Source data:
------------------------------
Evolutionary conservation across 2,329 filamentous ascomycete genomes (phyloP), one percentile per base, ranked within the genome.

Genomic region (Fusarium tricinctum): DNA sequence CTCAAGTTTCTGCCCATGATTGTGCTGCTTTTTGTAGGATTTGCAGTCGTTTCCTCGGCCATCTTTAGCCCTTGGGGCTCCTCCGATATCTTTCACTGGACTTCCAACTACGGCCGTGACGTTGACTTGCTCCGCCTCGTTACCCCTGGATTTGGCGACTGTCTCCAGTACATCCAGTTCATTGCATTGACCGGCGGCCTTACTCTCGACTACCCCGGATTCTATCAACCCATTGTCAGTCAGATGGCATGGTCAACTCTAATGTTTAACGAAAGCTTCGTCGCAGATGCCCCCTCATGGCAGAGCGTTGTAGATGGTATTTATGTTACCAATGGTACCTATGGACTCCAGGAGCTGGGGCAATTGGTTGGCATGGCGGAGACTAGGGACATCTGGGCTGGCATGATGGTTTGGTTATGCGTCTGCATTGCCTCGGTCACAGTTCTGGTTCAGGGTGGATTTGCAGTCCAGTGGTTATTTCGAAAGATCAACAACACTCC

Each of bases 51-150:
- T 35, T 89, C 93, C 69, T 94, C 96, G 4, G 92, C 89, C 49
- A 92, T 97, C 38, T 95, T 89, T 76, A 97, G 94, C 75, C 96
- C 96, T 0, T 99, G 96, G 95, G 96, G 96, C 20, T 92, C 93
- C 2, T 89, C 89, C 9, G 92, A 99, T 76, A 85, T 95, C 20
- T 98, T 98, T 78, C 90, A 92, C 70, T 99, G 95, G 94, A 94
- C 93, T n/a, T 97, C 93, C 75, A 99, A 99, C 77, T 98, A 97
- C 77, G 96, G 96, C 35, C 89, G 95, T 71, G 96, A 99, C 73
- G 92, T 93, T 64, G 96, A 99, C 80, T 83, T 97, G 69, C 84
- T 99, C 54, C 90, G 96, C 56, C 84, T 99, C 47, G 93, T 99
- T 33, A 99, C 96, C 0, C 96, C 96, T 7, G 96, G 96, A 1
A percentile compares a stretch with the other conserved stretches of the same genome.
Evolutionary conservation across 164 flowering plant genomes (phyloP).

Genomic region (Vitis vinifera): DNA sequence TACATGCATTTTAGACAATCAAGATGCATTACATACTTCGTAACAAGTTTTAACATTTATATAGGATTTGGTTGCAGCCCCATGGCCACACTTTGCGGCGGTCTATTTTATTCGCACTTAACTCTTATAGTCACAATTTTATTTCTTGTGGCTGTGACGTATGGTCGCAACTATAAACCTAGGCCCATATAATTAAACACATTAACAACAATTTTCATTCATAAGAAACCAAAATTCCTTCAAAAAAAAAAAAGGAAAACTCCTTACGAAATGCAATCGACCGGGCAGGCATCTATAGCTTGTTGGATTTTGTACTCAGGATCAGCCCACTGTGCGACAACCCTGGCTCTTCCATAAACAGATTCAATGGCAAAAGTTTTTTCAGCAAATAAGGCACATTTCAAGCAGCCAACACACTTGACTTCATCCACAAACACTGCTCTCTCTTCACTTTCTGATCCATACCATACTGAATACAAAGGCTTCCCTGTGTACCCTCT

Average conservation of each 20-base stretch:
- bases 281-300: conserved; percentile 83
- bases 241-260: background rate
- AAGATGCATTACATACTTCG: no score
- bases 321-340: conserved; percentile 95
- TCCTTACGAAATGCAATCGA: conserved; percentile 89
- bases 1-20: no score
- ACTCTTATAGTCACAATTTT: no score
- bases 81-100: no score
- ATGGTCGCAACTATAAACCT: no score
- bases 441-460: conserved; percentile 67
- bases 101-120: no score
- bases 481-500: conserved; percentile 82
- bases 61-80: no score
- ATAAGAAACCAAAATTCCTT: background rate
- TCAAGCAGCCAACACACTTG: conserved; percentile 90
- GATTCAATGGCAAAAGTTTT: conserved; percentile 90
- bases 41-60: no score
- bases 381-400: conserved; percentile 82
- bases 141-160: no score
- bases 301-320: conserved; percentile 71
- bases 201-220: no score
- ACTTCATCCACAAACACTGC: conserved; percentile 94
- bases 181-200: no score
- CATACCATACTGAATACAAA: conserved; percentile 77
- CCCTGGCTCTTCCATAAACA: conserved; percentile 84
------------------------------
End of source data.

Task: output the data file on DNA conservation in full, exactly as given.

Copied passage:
Evolutionary conservation across 2,329 filamentous ascomycete genomes (phyloP), one percentile per base, ranked within the genome.

Genomic region (Fusarium tricinctum): DNA sequence CTCAAGTTTCTGCCCATGATTGTGCTGCTTTTTGTAGGATTTGCAGTCGTTTCCTCGGCCATCTTTAGCCCTTGGGGCTCCTCCGATATCTTTCACTGGACTTCCAACTACGGCCGTGACGTTGACTTGCTCCGCCTCGTTACCCCTGGATTTGGCGACTGTCTCCAGTACATCCAGTTCATTGCATTGACCGGCGGCCTTACTCTCGACTACCCCGGATTCTATCAACCCATTGTCAGTCAGATGGCATGGTCAACTCTAATGTTTAACGAAAGCTTCGTCGCAGATGCCCCCTCATGGCAGAGCGTTGTAGATGGTATTTATGTTACCAATGGTACCTATGGACTCCAGGAGCTGGGGCAATTGGTTGGCATGGCGGAGACTAGGGACATCTGGGCTGGCATGATGGTTTGGTTATGCGTCTGCATTGCCTCGGTCACAGTTCTGGTTCAGGGTGGATTTGCAGTCCAGTGGTTATTTCGAAAGATCAACAACACTCC

Each of bases 51-150:
- T 35, T 89, C 93, C 69, T 94, C 96, G 4, G 92, C 89, C 49
- A 92, T 97, C 38, T 95, T 89, T 76, A 97, G 94, C 75, C 96
- C 96, T 0, T 99, G 96, G 95, G 96, G 96, C 20, T 92, C 93
- C 2, T 89, C 89, C 9, G 92, A 99, T 76, A 85, T 95, C 20
- T 98, T 98, T 78, C 90, A 92, C 70, T 99, G 95, G 94, A 94
- C 93, T n/a, T 97, C 93, C 75, A 99, A 99, C 77, T 98, A 97
- C 77, G 96, G 96, C 35, C 89, G 95, T 71, G 96, A 99, C 73
- G 92, T 93, T 64, G 96, A 99, C 80, T 83, T 97, G 69, C 84
- T 99, C 54, C 90, G 96, C 56, C 84, T 99, C 47, G 93, T 99
- T 33, A 99, C 96, C 0, C 96, C 96, T 7, G 96, G 96, A 1
A percentile compares a stretch with the other conserved stretches of the same genome.
Evolutionary conservation across 164 flowering plant genomes (phyloP).

Genomic region (Vitis vinifera): DNA sequence TACATGCATTTTAGACAATCAAGATGCATTACATACTTCGTAACAAGTTTTAACATTTATATAGGATTTGGTTGCAGCCCCATGGCCACACTTTGCGGCGGTCTATTTTATTCGCACTTAACTCTTATAGTCACAATTTTATTTCTTGTGGCTGTGACGTATGGTCGCAACTATAAACCTAGGCCCATATAATTAAACACATTAACAACAATTTTCATTCATAAGAAACCAAAATTCCTTCAAAAAAAAAAAAGGAAAACTCCTTACGAAATGCAATCGACCGGGCAGGCATCTATAGCTTGTTGGATTTTGTACTCAGGATCAGCCCACTGTGCGACAACCCTGGCTCTTCCATAAACAGATTCAATGGCAAAAGTTTTTTCAGCAAATAAGGCACATTTCAAGCAGCCAACACACTTGACTTCATCCACAAACACTGCTCTCTCTTCACTTTCTGATCCATACCATACTGAATACAAAGGCTTCCCTGTGTACCCTCT

Average conservation of each 20-base stretch:
- bases 281-300: conserved; percentile 83
- bases 241-260: background rate
- AAGATGCATTACATACTTCG: no score
- bases 321-340: conserved; percentile 95
- TCCTTACGAAATGCAATCGA: conserved; percentile 89
- bases 1-20: no score
- ACTCTTATAGTCACAATTTT: no score
- bases 81-100: no score
- ATGGTCGCAACTATAAACCT: no score
- bases 441-460: conserved; percentile 67
- bases 101-120: no score
- bases 481-500: conserved; percentile 82
- bases 61-80: no score
- ATAAGAAACCAAAATTCCTT: background rate
- TCAAGCAGCCAACACACTTG: conserved; percentile 90
- GATTCAATGGCAAAAGTTTT: conserved; percentile 90
- bases 41-60: no score
- bases 381-400: conserved; percentile 82
- bases 141-160: no score
- bases 301-320: conserved; percentile 71
- bases 201-220: no score
- ACTTCATCCACAAACACTGC: conserved; percentile 94
- bases 181-200: no score
- CATACCATACTGAATACAAA: conserved; percentile 77
- CCCTGGCTCTTCCATAAACA: conserved; percentile 84